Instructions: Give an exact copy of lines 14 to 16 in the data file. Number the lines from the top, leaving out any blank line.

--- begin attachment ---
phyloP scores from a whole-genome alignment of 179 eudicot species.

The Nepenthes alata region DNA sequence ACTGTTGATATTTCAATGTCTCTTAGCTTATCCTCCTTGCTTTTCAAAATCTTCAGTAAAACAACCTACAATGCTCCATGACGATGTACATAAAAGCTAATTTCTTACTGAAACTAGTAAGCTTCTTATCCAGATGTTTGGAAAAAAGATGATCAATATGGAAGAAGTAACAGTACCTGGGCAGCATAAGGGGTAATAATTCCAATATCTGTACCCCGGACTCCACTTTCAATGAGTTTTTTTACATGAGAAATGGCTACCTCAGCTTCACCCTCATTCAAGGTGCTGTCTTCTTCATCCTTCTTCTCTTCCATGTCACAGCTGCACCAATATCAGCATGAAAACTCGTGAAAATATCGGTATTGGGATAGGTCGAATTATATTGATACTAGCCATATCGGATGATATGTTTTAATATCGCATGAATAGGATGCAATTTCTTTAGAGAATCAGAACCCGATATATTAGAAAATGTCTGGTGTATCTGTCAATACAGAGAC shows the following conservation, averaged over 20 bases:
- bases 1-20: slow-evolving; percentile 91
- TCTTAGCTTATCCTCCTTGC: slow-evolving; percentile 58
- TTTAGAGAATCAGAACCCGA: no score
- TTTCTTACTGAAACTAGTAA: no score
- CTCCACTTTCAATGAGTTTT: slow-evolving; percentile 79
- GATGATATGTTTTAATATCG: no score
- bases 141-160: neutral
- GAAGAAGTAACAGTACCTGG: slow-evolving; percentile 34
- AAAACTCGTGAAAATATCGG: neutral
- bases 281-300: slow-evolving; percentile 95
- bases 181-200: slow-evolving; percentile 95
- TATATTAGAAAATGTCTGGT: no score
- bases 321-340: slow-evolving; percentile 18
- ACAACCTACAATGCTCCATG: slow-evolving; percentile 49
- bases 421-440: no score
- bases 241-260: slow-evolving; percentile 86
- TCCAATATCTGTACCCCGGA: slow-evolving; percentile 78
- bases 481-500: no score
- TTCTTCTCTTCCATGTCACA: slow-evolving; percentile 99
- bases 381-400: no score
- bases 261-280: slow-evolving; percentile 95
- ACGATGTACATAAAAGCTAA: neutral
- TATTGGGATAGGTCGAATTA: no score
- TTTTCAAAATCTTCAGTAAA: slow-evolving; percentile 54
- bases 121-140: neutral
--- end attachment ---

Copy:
- TATATTAGAAAATGTCTGGT: no score
- bases 321-340: slow-evolving; percentile 18
- ACAACCTACAATGCTCCATG: slow-evolving; percentile 49